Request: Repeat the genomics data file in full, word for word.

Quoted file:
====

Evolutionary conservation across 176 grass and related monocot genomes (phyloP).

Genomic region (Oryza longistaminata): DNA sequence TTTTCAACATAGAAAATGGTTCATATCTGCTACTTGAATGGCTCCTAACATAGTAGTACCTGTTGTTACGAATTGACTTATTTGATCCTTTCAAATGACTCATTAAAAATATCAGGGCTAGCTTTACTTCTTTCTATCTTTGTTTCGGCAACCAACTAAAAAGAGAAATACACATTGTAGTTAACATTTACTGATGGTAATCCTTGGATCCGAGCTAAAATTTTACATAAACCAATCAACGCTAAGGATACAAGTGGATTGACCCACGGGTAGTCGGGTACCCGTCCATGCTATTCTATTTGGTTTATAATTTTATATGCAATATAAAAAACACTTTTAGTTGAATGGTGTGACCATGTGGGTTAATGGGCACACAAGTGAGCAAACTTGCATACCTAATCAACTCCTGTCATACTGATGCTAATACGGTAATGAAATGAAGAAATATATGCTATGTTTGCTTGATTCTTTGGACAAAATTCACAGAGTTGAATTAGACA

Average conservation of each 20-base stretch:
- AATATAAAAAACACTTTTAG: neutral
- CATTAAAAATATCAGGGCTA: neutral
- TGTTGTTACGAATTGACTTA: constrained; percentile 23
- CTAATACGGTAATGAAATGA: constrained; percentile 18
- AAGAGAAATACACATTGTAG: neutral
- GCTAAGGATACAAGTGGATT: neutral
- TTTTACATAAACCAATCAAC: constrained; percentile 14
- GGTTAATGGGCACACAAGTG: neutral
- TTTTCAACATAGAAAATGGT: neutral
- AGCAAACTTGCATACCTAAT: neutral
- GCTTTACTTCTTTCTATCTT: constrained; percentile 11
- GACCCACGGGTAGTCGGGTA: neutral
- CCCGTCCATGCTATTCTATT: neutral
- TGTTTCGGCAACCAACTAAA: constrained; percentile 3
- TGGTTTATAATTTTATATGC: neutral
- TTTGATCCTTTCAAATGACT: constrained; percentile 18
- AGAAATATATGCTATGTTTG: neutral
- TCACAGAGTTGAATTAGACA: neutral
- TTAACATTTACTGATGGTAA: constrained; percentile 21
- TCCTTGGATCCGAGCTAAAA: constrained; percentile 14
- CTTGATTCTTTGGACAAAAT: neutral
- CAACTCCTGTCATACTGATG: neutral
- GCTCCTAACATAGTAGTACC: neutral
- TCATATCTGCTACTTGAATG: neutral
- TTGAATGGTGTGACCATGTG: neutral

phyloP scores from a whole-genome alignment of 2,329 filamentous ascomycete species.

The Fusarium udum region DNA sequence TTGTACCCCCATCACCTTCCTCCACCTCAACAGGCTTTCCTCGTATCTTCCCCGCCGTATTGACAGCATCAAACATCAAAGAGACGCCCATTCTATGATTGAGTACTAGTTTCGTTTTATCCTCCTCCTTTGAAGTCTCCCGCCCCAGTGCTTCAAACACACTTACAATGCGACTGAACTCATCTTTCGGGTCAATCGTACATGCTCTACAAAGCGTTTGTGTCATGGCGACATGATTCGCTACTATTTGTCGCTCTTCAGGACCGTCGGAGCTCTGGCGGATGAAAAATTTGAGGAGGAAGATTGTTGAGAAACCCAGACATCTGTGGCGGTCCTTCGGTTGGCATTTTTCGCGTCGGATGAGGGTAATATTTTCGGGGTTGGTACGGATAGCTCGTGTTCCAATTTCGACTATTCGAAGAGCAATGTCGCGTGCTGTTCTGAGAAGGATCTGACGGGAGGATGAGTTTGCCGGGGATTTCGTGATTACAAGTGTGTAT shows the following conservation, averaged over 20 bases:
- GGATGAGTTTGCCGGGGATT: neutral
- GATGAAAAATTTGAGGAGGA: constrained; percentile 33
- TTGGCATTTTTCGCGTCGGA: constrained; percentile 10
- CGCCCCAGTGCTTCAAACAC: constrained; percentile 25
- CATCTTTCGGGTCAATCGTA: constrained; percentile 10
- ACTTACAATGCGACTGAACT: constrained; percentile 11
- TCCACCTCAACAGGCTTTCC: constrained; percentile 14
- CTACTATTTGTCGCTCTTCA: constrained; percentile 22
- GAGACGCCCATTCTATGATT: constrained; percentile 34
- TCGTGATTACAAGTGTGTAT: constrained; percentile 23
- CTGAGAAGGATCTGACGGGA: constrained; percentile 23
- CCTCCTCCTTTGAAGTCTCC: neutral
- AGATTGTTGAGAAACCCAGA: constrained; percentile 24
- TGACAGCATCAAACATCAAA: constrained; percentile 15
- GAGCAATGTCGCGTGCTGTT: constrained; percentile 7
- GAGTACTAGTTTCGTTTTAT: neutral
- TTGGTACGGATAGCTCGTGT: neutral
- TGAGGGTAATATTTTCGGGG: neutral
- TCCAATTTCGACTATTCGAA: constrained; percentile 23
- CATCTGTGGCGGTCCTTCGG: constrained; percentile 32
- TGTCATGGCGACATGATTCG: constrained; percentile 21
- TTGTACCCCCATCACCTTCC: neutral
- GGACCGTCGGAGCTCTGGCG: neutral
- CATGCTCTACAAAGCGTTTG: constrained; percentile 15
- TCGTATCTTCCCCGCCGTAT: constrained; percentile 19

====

Evolutionary conservation across 176 grass and related monocot genomes (phyloP).

Genomic region (Oryza longistaminata): DNA sequence TTTTCAACATAGAAAATGGTTCATATCTGCTACTTGAATGGCTCCTAACATAGTAGTACCTGTTGTTACGAATTGACTTATTTGATCCTTTCAAATGACTCATTAAAAATATCAGGGCTAGCTTTACTTCTTTCTATCTTTGTTTCGGCAACCAACTAAAAAGAGAAATACACATTGTAGTTAACATTTACTGATGGTAATCCTTGGATCCGAGCTAAAATTTTACATAAACCAATCAACGCTAAGGATACAAGTGGATTGACCCACGGGTAGTCGGGTACCCGTCCATGCTATTCTATTTGGTTTATAATTTTATATGCAATATAAAAAACACTTTTAGTTGAATGGTGTGACCATGTGGGTTAATGGGCACACAAGTGAGCAAACTTGCATACCTAATCAACTCCTGTCATACTGATGCTAATACGGTAATGAAATGAAGAAATATATGCTATGTTTGCTTGATTCTTTGGACAAAATTCACAGAGTTGAATTAGACA

Average conservation of each 20-base stretch:
- AATATAAAAAACACTTTTAG: neutral
- CATTAAAAATATCAGGGCTA: neutral
- TGTTGTTACGAATTGACTTA: constrained; percentile 23
- CTAATACGGTAATGAAATGA: constrained; percentile 18
- AAGAGAAATACACATTGTAG: neutral
- GCTAAGGATACAAGTGGATT: neutral
- TTTTACATAAACCAATCAAC: constrained; percentile 14
- GGTTAATGGGCACACAAGTG: neutral
- TTTTCAACATAGAAAATGGT: neutral
- AGCAAACTTGCATACCTAAT: neutral
- GCTTTACTTCTTTCTATCTT: constrained; percentile 11
- GACCCACGGGTAGTCGGGTA: neutral
- CCCGTCCATGCTATTCTATT: neutral
- TGTTTCGGCAACCAACTAAA: constrained; percentile 3
- TGGTTTATAATTTTATATGC: neutral
- TTTGATCCTTTCAAATGACT: constrained; percentile 18
- AGAAATATATGCTATGTTTG: neutral
- TCACAGAGTTGAATTAGACA: neutral
- TTAACATTTACTGATGGTAA: constrained; percentile 21
- TCCTTGGATCCGAGCTAAAA: constrained; percentile 14
- CTTGATTCTTTGGACAAAAT: neutral
- CAACTCCTGTCATACTGATG: neutral
- GCTCCTAACATAGTAGTACC: neutral
- TCATATCTGCTACTTGAATG: neutral
- TTGAATGGTGTGACCATGTG: neutral

phyloP scores from a whole-genome alignment of 2,329 filamentous ascomycete species.

The Fusarium udum region DNA sequence TTGTACCCCCATCACCTTCCTCCACCTCAACAGGCTTTCCTCGTATCTTCCCCGCCGTATTGACAGCATCAAACATCAAAGAGACGCCCATTCTATGATTGAGTACTAGTTTCGTTTTATCCTCCTCCTTTGAAGTCTCCCGCCCCAGTGCTTCAAACACACTTACAATGCGACTGAACTCATCTTTCGGGTCAATCGTACATGCTCTACAAAGCGTTTGTGTCATGGCGACATGATTCGCTACTATTTGTCGCTCTTCAGGACCGTCGGAGCTCTGGCGGATGAAAAATTTGAGGAGGAAGATTGTTGAGAAACCCAGACATCTGTGGCGGTCCTTCGGTTGGCATTTTTCGCGTCGGATGAGGGTAATATTTTCGGGGTTGGTACGGATAGCTCGTGTTCCAATTTCGACTATTCGAAGAGCAATGTCGCGTGCTGTTCTGAGAAGGATCTGACGGGAGGATGAGTTTGCCGGGGATTTCGTGATTACAAGTGTGTAT shows the following conservation, averaged over 20 bases:
- GGATGAGTTTGCCGGGGATT: neutral
- GATGAAAAATTTGAGGAGGA: constrained; percentile 33
- TTGGCATTTTTCGCGTCGGA: constrained; percentile 10
- CGCCCCAGTGCTTCAAACAC: constrained; percentile 25
- CATCTTTCGGGTCAATCGTA: constrained; percentile 10
- ACTTACAATGCGACTGAACT: constrained; percentile 11
- TCCACCTCAACAGGCTTTCC: constrained; percentile 14
- CTACTATTTGTCGCTCTTCA: constrained; percentile 22
- GAGACGCCCATTCTATGATT: constrained; percentile 34
- TCGTGATTACAAGTGTGTAT: constrained; percentile 23
- CTGAGAAGGATCTGACGGGA: constrained; percentile 23
- CCTCCTCCTTTGAAGTCTCC: neutral
- AGATTGTTGAGAAACCCAGA: constrained; percentile 24
- TGACAGCATCAAACATCAAA: constrained; percentile 15
- GAGCAATGTCGCGTGCTGTT: constrained; percentile 7
- GAGTACTAGTTTCGTTTTAT: neutral
- TTGGTACGGATAGCTCGTGT: neutral
- TGAGGGTAATATTTTCGGGG: neutral
- TCCAATTTCGACTATTCGAA: constrained; percentile 23
- CATCTGTGGCGGTCCTTCGG: constrained; percentile 32
- TGTCATGGCGACATGATTCG: constrained; percentile 21
- TTGTACCCCCATCACCTTCC: neutral
- GGACCGTCGGAGCTCTGGCG: neutral
- CATGCTCTACAAAGCGTTTG: constrained; percentile 15
- TCGTATCTTCCCCGCCGTAT: constrained; percentile 19